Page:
Boston University News Service – Before synthetic nitrogen fertilizers existed, plants and bacteria worked together to return nutrients to the soil. A type of bacteria living in plant roots, called nitrogen-fixing bacteria or Rhizobia, enriches the soil with nitrogen from the atmosphere, making it available to the host plants. But not all plants can host Rhizobia, because the plants’ immune systems repel the bacteria. Scientists have long believed that only legumes, or plants like soybean, pea, and alfalfa, could chemically communicate, and therefore accept, the nitrogen-fixing bacteria.
The U.S. Federal Aviation Administration grounded Boeing’s 787 Dreamliner fleet recently because of lithium-ion battery fire incidents. Similar lithium-ion batteries are found in many consumer electronic devices such as laptops, cameras and cellphones. Can the batteries in your laptop catch on fire?
Dear EPA officials,
I was quite excited by several headlines this weekend saying that a federal court decision had gone against the ethanol mandate. Considering the devastated corn crop from last summer’s drought, the rule forcing gasoline producers to maintain ethanol levels at ten to fifteen percent is expected to result in almost half of the corn crop ending up as ethanol. It would make a lot of sense for the rule to be relaxed this year, if not forever.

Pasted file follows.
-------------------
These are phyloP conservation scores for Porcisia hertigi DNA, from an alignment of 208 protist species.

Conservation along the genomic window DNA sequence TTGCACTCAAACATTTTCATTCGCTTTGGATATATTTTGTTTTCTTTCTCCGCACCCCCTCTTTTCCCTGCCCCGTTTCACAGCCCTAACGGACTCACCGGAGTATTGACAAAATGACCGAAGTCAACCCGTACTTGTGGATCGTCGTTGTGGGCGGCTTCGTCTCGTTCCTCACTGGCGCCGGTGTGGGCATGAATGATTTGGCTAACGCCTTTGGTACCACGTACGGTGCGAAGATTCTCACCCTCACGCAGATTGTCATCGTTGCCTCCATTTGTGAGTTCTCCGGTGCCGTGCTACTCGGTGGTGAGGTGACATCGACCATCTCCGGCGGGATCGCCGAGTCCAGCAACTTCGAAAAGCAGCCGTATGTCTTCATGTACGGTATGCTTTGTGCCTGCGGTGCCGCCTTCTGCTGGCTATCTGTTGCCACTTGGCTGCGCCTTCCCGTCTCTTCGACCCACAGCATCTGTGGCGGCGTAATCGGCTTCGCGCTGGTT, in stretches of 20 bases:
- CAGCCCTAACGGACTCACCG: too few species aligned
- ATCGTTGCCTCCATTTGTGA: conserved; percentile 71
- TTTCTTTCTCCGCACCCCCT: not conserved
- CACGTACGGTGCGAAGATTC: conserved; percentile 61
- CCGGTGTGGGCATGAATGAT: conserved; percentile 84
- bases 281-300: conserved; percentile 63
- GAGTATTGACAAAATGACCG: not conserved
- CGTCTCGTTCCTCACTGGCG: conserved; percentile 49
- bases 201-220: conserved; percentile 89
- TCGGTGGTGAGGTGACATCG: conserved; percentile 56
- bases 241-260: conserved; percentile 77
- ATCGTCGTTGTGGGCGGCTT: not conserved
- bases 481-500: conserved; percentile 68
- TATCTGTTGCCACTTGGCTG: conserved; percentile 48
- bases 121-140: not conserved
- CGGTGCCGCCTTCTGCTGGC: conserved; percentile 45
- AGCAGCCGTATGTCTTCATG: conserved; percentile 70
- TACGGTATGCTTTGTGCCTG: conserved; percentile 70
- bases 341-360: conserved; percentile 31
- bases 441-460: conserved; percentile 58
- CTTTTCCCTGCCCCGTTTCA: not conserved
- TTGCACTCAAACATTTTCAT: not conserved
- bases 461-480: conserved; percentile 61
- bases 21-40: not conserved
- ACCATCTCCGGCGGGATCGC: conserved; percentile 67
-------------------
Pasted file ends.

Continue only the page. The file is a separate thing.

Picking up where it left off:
I was browsing through EurekAlert the other day for new studies to blog about and came across this title: Low-level mercury exposure in pregnant women connected to risk in Attention Deficit Hyperactivity Disorder (ADHD). Now, I normally wouldn’t follow through on such an article, as I am: a. not pregnant, b. everyone knows mercury is toxic, so it shouldn’t be surprising that it causes problems. But the word ‘fish’ in the press release got my attention because I love eating fish and yes, I like to know what’s going on with my food, so I clicked on it and read the paper.